Wired reported a couple of days ago on the conclusions of Google co-founder Larry Page’s working group on improving life on earth, and the list of ‘14 Grand Engineering Challenges of the 21st Century‘. They included things like making solar energy affordable, reverse-engineering the brain and providing energy from fusion. Energy, quality of life, quantity of life, in summary.
This got me thinking: what might a list of the grand theological challenges of the next 100 years look like? Well, I’m no Larry Page, but I mailed out a bunch of people in my address book, texted and called a few others, and had lunch with one, asking them, very simply, what they thought should be on the list.
Actually, not that simply. Because I also asked if they thought whether such a list could even be created. Page’s list is more simple: science – our knowledge of our physical world – does progress. We have better materials and technologies than we used to. But has our understanding of God actually moved forward? Or do people simply dig ever-deeper into their rutted positions?
So what did people say? You can find the unexpurgated version here, but, edited down a little:
Brian Maclaren (writer) Grappling with Jesus’ good news of the kingdom of God, realizing how it differs from the popular Western gospel of “how to go to heaven after you die and be happy and successful until then.
Nic Hughes (designer) I wish that someone, some group, something, somewhere would develop a theological project that captured the imagination. All the good ideas are elsewhere. Cross-discipline theological labs please?
Vanessa Elston (teacher) In very basic terms how do we move from a reformation/protestant/enlightenment emphasis on the salvation of the individual to one of communal participation in salvation.
Peter Rollins (writer) The task of developing concrete faith collectives which are freed from foundationalism and evidentialism – collectives which are founded on something other than shared doctrinal belief.
Greg Russinger (church leader) The ongoing challenge of communal theology among cultural difference or indifference.
Becky Garrison (writer / satirist) The challenge is finding ways to communicate theological change without becoming yet another crass Christian marketing machine.
Richard Sudworth (PhD student) A theology of political engagement that speaks into every area of the public sphere without resorting to domination and privilege.
Naz Georgis (alt.worship legend) A theology of synthesis.
Don Brewin (Anglican Vicar and top dad) I think the key issue for theology in the next generation is the theology of religion. What is our attitude to people of other faiths?
David Townsend (member of emergent group) A GayLesbianBiTransexual theology (as opposed to the polarised entrenchments that exist currently).
Sue Wallace (Visions, York) There is a sense in which the biggest theological challenges will always be the ones of cultural communication, and the frustrating thing is that as soon as we have sussed out how to speak one language, the world has moved on, and we have to learn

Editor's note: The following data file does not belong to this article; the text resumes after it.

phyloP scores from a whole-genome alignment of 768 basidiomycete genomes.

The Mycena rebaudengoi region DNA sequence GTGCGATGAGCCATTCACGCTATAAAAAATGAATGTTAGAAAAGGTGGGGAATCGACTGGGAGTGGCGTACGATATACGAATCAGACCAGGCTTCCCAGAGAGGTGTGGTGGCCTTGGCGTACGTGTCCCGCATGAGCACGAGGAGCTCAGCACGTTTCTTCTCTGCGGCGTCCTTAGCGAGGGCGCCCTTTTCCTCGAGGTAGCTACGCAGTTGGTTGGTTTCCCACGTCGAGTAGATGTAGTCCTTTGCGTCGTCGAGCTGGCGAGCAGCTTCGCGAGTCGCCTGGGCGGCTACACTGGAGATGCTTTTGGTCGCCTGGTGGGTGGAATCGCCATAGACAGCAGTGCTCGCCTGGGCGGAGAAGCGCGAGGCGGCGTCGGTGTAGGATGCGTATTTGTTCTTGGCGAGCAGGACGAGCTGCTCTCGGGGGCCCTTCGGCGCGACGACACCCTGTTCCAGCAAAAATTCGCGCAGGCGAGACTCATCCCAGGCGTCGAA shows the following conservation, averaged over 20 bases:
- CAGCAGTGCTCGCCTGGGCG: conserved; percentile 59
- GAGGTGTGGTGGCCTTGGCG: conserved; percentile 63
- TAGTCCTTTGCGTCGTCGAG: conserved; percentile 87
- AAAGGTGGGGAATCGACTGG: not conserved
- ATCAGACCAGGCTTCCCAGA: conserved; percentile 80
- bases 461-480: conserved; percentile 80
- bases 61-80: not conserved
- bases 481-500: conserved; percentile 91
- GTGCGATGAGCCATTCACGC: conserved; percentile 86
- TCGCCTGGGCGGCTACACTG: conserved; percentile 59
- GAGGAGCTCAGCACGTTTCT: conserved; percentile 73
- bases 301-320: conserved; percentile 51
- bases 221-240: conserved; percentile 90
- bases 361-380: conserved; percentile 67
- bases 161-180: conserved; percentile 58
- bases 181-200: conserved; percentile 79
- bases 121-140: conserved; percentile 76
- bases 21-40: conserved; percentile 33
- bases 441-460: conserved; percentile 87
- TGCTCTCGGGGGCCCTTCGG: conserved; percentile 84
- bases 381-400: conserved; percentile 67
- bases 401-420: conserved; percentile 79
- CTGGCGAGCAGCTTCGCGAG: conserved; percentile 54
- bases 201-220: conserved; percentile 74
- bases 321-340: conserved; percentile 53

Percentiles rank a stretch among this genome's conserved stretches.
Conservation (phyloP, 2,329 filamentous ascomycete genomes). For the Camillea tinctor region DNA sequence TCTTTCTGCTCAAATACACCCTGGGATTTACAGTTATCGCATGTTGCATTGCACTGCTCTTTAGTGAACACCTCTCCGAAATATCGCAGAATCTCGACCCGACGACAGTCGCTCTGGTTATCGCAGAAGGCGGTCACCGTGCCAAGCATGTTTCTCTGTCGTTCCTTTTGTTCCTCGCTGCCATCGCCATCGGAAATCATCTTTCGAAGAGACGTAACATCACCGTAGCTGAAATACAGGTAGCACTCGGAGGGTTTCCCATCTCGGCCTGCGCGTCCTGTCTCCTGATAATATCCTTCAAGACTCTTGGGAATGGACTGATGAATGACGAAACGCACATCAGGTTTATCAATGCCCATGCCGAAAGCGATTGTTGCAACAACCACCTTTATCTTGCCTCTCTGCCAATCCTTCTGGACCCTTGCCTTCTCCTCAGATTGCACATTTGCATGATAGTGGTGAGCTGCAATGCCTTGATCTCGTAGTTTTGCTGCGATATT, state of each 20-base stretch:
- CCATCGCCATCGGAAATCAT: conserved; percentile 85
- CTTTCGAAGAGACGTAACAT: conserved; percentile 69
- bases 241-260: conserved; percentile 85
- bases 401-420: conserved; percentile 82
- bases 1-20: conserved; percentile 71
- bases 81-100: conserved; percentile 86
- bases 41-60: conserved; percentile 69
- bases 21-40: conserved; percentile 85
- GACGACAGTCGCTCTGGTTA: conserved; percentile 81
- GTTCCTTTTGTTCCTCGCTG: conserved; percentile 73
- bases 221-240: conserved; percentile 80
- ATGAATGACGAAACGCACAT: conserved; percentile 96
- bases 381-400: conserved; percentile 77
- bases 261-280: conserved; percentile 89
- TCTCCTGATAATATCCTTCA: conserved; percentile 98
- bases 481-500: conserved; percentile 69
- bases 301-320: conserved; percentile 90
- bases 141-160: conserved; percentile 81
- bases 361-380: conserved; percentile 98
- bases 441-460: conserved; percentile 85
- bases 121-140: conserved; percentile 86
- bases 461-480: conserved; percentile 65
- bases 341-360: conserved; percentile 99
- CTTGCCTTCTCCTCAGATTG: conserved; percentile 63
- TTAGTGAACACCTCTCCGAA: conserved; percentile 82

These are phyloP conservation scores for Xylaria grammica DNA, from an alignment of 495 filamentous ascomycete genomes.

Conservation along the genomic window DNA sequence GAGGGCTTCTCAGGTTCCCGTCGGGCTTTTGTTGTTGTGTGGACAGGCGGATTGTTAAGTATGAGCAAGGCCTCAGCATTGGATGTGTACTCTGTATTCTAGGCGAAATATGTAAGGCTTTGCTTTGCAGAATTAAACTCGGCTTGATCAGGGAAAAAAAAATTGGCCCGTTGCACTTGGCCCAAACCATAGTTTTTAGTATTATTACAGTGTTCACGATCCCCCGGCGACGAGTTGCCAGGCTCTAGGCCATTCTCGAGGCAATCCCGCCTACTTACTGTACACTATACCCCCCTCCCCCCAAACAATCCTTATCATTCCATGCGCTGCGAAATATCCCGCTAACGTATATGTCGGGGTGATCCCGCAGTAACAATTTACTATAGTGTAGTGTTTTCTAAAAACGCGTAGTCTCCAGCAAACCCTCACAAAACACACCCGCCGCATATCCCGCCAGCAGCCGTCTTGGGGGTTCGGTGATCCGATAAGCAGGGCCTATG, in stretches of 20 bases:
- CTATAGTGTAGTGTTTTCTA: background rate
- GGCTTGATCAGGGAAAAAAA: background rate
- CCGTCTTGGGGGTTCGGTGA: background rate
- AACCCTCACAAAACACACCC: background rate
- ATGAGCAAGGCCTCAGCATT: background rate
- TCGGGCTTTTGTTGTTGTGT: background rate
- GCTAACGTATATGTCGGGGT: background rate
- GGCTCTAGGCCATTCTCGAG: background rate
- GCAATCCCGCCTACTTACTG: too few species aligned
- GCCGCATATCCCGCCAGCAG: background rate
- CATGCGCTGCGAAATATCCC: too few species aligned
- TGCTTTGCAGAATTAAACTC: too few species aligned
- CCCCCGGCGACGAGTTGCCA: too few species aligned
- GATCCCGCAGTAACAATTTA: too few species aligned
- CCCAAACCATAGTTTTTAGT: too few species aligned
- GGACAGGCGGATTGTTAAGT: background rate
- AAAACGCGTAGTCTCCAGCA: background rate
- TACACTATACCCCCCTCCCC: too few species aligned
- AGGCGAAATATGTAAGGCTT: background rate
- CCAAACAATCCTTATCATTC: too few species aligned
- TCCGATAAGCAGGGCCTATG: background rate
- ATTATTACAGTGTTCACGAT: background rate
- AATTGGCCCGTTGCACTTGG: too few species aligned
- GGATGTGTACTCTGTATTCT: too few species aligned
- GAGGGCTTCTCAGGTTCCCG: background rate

another if we are to engage in serious dialogue, and offer true hope rather than incomprehensible poetry.
Luke Bretherton (lecturer) Same as ever – ‘Who is Jesus Christ?’ And we have to ask it in relation to various contexts perhaps most importantly, relations with Islam, the environmental crises and the implications of peak oil for social and political life, genetic engineering and lastly the upholding of human flourishing against processes of commodification, instrumentalisation and totalising forms of modern power, whether economic, political, religious or technological.
Jonny Baker (Grace) Good idea but I am on a few days off so unlikely to contribute – sorry!
So are there any common themes there we might identify?
I think there are. It may simply be a function of the constituency, but I think there’s an over-riding sense of wanting theology – talk about God – to speak to us. We want God to speak into our culture, our politics, our identity, our world. The implication is that people are perhaps feeling that theology is not doing that. So what’s at fault? Are the ‘professional theologians’ hiding in ivory towers not doing enough? Are sermons not good enough? Are churches simply not engaged enough?
The other strong theme, I feel, is that of a serious theology of ‘the other’. Other religions. Other sexual orientations. Other cultures. The world is becoming a melting pot, and people are struggling to work out both who they are within that, and how to relate to these ‘others’ who they now come into contact with. From ASBOs to Islamism, the problem of ‘the other’ is over-arching.
However, finally, the question is whether any of this is any different to any other time in history. If these are the grand questions now, have they ever been any different? And if not, are we failing in our theological practice, or simply evolving to cope with a changing world?